You were probably wondering where the heck I'd been. Well, I was just waiting for something exciting to happen - and tonight it did. I found out, funnily enough- via facebook, that our Figaro wasn't' going to be able to perform tonight, so I knew we'd be having someone jump in to the role tonight. I got an email from the Staatsoper office today, informing me as much, and I spent all of 2 minutes introducing myself to the lovely young italian baritone called in for the job, only minutes before the performance started. And that was it. As I walked back to my dressing room, I thought to myself - well, next time I see him we will be singing a duet. In front of people. For the first time in our lives. At the Berlin Staastoper. That's Show Business!
Jumping in boggles my mind. First of all because we just don't do it in the U.S. I remember some years back when I was performing in the second cast of Nozze di Figaro at City Opera. We had several weeks of rehearsal with our entire cast, and although we didn't have the chance to do it on the stage with the orchestra before our first performance, we were very well prepared with the staging and with knowing each other. And even in that situation we were all freaking out. I remember the energy level during that first performance of the second cast as being extraordinarily high because we were all so nervous. But that was nothing compared to what it must be like to have only a few hours of rehearsal the day before the performance, and basically meet your colleagues on stage for the first time while you are singing with them.
In tonight's performance, the director of the show was backstage the entire night pointing and gesturing at the new guy when he might have been lost, and cheering him on as well. We also have a prompter, although I noticed that it was hard to hear her the few times that someone got lost, and various colleagues were whispering lost recit that may have been confusingly absent because of some cut. We rehearsed some of the second act trio in the dressing room before we started that act, and there was a part we were singing that the poor Figaro had never done before. He was literally learning the music during the intermission, and I thought to myself HOW ARE YOU NOT FREAKING OUT RIGHT NOW? But he really was calm and collected, which is your only option when you are in a jump-in situation. Otherwise, you will totally and completely lose your mind. I mean, everybody fears those moments when you are onstage, and for some reason you momentarily forget where you are supposed to be. When you jump-in, you know for certain that you will have many moments like that, and you just have to pray that a kind colleague will push you in the right direction.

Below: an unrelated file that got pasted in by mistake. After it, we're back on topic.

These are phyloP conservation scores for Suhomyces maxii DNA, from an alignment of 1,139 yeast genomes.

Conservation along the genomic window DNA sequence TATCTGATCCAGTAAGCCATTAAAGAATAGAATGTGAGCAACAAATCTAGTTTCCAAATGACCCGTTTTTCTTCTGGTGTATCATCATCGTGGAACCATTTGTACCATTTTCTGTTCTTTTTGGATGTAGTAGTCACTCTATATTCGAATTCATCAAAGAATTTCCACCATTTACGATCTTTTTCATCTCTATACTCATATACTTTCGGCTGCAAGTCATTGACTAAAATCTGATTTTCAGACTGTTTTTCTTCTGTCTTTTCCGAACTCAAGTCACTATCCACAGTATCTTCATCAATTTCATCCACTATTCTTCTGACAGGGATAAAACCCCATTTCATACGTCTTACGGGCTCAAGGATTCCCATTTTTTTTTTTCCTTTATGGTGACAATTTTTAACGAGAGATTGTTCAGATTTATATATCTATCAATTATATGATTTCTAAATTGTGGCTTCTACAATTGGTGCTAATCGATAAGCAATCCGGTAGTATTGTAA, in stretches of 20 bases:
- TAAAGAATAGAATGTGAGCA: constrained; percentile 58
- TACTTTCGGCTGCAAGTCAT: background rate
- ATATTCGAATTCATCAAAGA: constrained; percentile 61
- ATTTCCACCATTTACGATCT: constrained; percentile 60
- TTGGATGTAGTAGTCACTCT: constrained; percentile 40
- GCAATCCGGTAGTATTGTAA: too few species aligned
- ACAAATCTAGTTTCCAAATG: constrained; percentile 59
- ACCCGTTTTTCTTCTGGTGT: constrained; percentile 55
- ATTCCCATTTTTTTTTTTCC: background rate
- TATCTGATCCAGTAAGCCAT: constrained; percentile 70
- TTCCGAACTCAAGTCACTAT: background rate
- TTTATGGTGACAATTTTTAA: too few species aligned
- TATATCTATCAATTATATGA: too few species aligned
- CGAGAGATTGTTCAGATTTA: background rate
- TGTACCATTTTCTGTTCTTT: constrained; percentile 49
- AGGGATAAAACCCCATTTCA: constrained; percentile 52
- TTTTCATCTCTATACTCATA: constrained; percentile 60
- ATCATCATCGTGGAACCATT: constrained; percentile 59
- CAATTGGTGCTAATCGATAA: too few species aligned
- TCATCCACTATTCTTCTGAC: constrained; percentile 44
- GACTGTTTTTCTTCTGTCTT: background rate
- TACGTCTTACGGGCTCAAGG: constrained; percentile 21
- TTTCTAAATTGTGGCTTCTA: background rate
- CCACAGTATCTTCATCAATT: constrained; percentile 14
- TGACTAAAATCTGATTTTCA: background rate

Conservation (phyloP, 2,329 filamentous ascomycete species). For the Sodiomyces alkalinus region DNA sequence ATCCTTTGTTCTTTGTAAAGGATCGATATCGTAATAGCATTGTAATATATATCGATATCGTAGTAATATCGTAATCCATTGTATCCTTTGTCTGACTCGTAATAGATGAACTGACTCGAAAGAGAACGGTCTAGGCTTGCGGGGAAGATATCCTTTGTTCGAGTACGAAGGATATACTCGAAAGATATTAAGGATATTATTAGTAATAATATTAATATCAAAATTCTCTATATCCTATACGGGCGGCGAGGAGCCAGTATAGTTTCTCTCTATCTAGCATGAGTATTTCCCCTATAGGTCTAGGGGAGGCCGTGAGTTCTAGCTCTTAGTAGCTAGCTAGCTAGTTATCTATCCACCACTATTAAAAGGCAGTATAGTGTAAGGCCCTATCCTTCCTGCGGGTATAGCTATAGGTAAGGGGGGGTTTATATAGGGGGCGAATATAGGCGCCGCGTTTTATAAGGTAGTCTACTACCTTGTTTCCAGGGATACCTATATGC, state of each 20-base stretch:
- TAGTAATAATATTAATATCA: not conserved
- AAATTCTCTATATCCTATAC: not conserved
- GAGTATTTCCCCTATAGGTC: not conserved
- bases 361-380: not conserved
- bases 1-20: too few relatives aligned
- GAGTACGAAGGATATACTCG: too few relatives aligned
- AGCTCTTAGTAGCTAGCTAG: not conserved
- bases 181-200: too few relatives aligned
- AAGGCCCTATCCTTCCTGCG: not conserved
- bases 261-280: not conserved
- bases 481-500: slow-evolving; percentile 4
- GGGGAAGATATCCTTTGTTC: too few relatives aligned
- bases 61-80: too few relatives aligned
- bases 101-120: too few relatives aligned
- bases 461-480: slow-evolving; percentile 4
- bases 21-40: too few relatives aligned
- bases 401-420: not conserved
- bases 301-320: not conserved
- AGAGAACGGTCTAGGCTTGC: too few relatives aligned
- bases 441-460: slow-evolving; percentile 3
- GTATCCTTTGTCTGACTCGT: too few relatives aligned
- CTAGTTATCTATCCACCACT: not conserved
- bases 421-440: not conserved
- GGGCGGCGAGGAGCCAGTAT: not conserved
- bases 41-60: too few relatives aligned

And I personally am like a sheep dog, feeling the need to herd lost things in all situations. So it was definitely harder for me to concentrate tonight on my own singing and acting because I was always worrying about whether I needed to help the Figaro. I would imagine that Europeans who are more accustomed to the jump-in don't find it to be such a big deal, and go about their parts normally, with maybe a heightened awareness of what's going on around them. I, on the other hand, can't bear to see someone looking lost and take it on as my personal responsibility to make sure they know what's going on. It's probably annoying actually to these calm Europeans who are seasoned "einspringers" to have this bossy american trying to be "helpful." But I can't stop myself. I need to get myself some sheep or something.
All things considered, I would say the performance went remarkably well, and my hat is off to the gentleman who managed to keep his wits about him with only a few hours of rehearsal. As for me, I have only one more performance here in Berlin before I get to go home - TO MY OWN APARTMENT for the first time in awhile. I hope I still remember where I live.
I'm proud to have been a lost thing herded my Jenny Rivera. Hope to see you in December. Still sad I missed you across the pond.
I have it on good authority that you were an Australian Shepherd in a past life.
I honestly don't know how singers do this. Surely, at the very least, you must have to know the role *very* well, and have sung it in several productions before hand? Singing a role must be nerve-wracking enough even when well-rehearsed without adding not knowing the staging, or your colleagues into the mix! Congrats to all your cast for getting through this. And...wonderful to hear you blogging again!
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